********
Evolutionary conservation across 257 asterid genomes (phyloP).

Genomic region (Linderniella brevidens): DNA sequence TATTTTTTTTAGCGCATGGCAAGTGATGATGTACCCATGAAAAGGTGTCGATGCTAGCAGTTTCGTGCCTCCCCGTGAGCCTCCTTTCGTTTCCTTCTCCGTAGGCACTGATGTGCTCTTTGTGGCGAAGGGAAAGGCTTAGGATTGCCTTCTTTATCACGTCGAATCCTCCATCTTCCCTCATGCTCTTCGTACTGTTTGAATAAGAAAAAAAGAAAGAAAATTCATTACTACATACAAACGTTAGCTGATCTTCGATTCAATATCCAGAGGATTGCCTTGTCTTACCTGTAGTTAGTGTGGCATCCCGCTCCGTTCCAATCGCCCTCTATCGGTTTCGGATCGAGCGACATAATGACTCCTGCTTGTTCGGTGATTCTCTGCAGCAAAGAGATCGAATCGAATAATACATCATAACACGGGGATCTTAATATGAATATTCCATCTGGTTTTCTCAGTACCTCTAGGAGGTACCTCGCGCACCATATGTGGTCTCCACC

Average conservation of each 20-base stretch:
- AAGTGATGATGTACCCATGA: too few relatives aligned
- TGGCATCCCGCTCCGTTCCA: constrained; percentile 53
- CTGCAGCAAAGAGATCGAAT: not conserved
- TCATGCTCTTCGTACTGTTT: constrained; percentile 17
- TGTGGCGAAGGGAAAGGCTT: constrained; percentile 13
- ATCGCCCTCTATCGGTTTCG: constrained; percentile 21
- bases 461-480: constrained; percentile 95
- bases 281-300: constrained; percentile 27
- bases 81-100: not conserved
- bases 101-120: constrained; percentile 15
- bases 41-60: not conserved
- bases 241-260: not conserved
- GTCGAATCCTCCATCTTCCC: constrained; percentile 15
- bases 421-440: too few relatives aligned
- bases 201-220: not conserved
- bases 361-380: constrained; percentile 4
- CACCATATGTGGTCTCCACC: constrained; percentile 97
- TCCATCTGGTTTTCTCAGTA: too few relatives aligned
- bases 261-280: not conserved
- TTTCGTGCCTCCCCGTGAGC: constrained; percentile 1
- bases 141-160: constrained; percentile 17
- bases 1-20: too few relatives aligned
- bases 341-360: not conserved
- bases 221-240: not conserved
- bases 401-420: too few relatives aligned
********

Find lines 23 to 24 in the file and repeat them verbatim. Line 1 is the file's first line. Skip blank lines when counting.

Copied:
- TTTCGTGCCTCCCCGTGAGC: constrained; percentile 1
- bases 141-160: constrained; percentile 17